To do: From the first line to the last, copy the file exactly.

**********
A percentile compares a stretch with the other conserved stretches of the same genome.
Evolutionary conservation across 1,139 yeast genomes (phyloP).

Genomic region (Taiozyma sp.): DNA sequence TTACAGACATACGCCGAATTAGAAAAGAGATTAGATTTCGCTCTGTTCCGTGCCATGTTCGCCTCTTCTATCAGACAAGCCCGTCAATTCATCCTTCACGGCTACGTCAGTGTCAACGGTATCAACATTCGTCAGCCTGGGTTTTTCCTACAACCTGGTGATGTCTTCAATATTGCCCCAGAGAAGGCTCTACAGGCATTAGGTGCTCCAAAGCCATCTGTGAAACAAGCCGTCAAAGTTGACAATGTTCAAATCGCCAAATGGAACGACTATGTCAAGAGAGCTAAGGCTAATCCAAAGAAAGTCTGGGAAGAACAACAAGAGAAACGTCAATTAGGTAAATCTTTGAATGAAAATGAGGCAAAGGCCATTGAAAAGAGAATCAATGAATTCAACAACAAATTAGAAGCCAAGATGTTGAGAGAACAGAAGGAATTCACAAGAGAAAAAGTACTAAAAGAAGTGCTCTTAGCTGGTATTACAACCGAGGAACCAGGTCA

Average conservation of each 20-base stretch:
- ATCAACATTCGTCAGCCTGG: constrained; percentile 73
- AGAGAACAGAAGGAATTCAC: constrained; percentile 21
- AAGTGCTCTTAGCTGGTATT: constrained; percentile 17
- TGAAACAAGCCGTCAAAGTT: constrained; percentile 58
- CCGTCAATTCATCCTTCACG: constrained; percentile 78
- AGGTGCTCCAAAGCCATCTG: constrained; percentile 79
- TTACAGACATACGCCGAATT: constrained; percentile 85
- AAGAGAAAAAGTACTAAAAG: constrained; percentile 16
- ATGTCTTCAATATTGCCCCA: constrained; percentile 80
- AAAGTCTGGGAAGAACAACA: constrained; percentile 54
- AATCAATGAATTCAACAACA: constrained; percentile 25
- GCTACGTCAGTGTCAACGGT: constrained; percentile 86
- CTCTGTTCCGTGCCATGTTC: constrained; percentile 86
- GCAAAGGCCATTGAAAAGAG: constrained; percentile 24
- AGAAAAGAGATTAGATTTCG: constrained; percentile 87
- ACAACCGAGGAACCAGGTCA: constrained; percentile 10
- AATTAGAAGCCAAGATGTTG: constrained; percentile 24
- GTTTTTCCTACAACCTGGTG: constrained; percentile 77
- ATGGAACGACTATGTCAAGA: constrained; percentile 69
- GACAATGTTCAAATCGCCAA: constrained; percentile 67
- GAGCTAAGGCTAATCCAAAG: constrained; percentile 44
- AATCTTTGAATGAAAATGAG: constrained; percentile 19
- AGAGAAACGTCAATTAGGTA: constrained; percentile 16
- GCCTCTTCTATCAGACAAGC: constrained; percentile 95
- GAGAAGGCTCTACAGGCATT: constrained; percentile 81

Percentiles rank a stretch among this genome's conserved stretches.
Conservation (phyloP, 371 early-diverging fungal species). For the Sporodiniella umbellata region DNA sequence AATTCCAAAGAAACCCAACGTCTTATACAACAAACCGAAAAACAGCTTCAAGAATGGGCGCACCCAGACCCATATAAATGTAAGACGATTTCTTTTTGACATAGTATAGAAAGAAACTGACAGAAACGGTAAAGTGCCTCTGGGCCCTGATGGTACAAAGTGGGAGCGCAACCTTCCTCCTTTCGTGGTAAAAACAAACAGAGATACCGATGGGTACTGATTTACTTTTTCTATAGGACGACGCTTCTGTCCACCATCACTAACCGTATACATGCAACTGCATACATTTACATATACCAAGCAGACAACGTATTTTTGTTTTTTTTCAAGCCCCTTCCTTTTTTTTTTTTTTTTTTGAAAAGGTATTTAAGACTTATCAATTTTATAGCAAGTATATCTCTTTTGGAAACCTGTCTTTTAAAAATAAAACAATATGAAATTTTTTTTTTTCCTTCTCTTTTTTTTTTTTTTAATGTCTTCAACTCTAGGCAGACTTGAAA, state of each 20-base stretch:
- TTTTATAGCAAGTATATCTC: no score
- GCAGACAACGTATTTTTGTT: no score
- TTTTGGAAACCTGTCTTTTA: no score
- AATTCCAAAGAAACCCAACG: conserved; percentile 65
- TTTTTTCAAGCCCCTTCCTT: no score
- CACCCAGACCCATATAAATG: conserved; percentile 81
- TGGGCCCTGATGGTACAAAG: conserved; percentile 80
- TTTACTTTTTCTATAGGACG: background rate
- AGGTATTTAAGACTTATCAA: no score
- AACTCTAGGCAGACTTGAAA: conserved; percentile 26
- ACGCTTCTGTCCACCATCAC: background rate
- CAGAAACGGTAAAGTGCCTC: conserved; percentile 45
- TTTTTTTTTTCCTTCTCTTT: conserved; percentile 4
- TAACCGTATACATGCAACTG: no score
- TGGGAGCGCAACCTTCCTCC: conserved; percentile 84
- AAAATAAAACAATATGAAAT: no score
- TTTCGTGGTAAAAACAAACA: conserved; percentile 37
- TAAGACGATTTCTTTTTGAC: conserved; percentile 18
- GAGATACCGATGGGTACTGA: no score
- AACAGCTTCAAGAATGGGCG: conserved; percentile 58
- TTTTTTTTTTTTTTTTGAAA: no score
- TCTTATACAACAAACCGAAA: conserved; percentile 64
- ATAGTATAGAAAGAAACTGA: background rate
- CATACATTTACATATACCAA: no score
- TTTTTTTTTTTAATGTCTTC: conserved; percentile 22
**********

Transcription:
A percentile compares a stretch with the other conserved stretches of the same genome.
Evolutionary conservation across 1,139 yeast genomes (phyloP).

Genomic region (Taiozyma sp.): DNA sequence TTACAGACATACGCCGAATTAGAAAAGAGATTAGATTTCGCTCTGTTCCGTGCCATGTTCGCCTCTTCTATCAGACAAGCCCGTCAATTCATCCTTCACGGCTACGTCAGTGTCAACGGTATCAACATTCGTCAGCCTGGGTTTTTCCTACAACCTGGTGATGTCTTCAATATTGCCCCAGAGAAGGCTCTACAGGCATTAGGTGCTCCAAAGCCATCTGTGAAACAAGCCGTCAAAGTTGACAATGTTCAAATCGCCAAATGGAACGACTATGTCAAGAGAGCTAAGGCTAATCCAAAGAAAGTCTGGGAAGAACAACAAGAGAAACGTCAATTAGGTAAATCTTTGAATGAAAATGAGGCAAAGGCCATTGAAAAGAGAATCAATGAATTCAACAACAAATTAGAAGCCAAGATGTTGAGAGAACAGAAGGAATTCACAAGAGAAAAAGTACTAAAAGAAGTGCTCTTAGCTGGTATTACAACCGAGGAACCAGGTCA

Average conservation of each 20-base stretch:
- ATCAACATTCGTCAGCCTGG: constrained; percentile 73
- AGAGAACAGAAGGAATTCAC: constrained; percentile 21
- AAGTGCTCTTAGCTGGTATT: constrained; percentile 17
- TGAAACAAGCCGTCAAAGTT: constrained; percentile 58
- CCGTCAATTCATCCTTCACG: constrained; percentile 78
- AGGTGCTCCAAAGCCATCTG: constrained; percentile 79
- TTACAGACATACGCCGAATT: constrained; percentile 85
- AAGAGAAAAAGTACTAAAAG: constrained; percentile 16
- ATGTCTTCAATATTGCCCCA: constrained; percentile 80
- AAAGTCTGGGAAGAACAACA: constrained; percentile 54
- AATCAATGAATTCAACAACA: constrained; percentile 25
- GCTACGTCAGTGTCAACGGT: constrained; percentile 86
- CTCTGTTCCGTGCCATGTTC: constrained; percentile 86
- GCAAAGGCCATTGAAAAGAG: constrained; percentile 24
- AGAAAAGAGATTAGATTTCG: constrained; percentile 87
- ACAACCGAGGAACCAGGTCA: constrained; percentile 10
- AATTAGAAGCCAAGATGTTG: constrained; percentile 24
- GTTTTTCCTACAACCTGGTG: constrained; percentile 77
- ATGGAACGACTATGTCAAGA: constrained; percentile 69
- GACAATGTTCAAATCGCCAA: constrained; percentile 67
- GAGCTAAGGCTAATCCAAAG: constrained; percentile 44
- AATCTTTGAATGAAAATGAG: constrained; percentile 19
- AGAGAAACGTCAATTAGGTA: constrained; percentile 16
- GCCTCTTCTATCAGACAAGC: constrained; percentile 95
- GAGAAGGCTCTACAGGCATT: constrained; percentile 81

Percentiles rank a stretch among this genome's conserved stretches.
Conservation (phyloP, 371 early-diverging fungal species). For the Sporodiniella umbellata region DNA sequence AATTCCAAAGAAACCCAACGTCTTATACAACAAACCGAAAAACAGCTTCAAGAATGGGCGCACCCAGACCCATATAAATGTAAGACGATTTCTTTTTGACATAGTATAGAAAGAAACTGACAGAAACGGTAAAGTGCCTCTGGGCCCTGATGGTACAAAGTGGGAGCGCAACCTTCCTCCTTTCGTGGTAAAAACAAACAGAGATACCGATGGGTACTGATTTACTTTTTCTATAGGACGACGCTTCTGTCCACCATCACTAACCGTATACATGCAACTGCATACATTTACATATACCAAGCAGACAACGTATTTTTGTTTTTTTTCAAGCCCCTTCCTTTTTTTTTTTTTTTTTTGAAAAGGTATTTAAGACTTATCAATTTTATAGCAAGTATATCTCTTTTGGAAACCTGTCTTTTAAAAATAAAACAATATGAAATTTTTTTTTTTCCTTCTCTTTTTTTTTTTTTTAATGTCTTCAACTCTAGGCAGACTTGAAA, state of each 20-base stretch:
- TTTTATAGCAAGTATATCTC: no score
- GCAGACAACGTATTTTTGTT: no score
- TTTTGGAAACCTGTCTTTTA: no score
- AATTCCAAAGAAACCCAACG: conserved; percentile 65
- TTTTTTCAAGCCCCTTCCTT: no score
- CACCCAGACCCATATAAATG: conserved; percentile 81
- TGGGCCCTGATGGTACAAAG: conserved; percentile 80
- TTTACTTTTTCTATAGGACG: background rate
- AGGTATTTAAGACTTATCAA: no score
- AACTCTAGGCAGACTTGAAA: conserved; percentile 26
- ACGCTTCTGTCCACCATCAC: background rate
- CAGAAACGGTAAAGTGCCTC: conserved; percentile 45
- TTTTTTTTTTCCTTCTCTTT: conserved; percentile 4
- TAACCGTATACATGCAACTG: no score
- TGGGAGCGCAACCTTCCTCC: conserved; percentile 84
- AAAATAAAACAATATGAAAT: no score
- TTTCGTGGTAAAAACAAACA: conserved; percentile 37
- TAAGACGATTTCTTTTTGAC: conserved; percentile 18
- GAGATACCGATGGGTACTGA: no score
- AACAGCTTCAAGAATGGGCG: conserved; percentile 58
- TTTTTTTTTTTTTTTTGAAA: no score
- TCTTATACAACAAACCGAAA: conserved; percentile 64
- ATAGTATAGAAAGAAACTGA: background rate
- CATACATTTACATATACCAA: no score
- TTTTTTTTTTTAATGTCTTC: conserved; percentile 22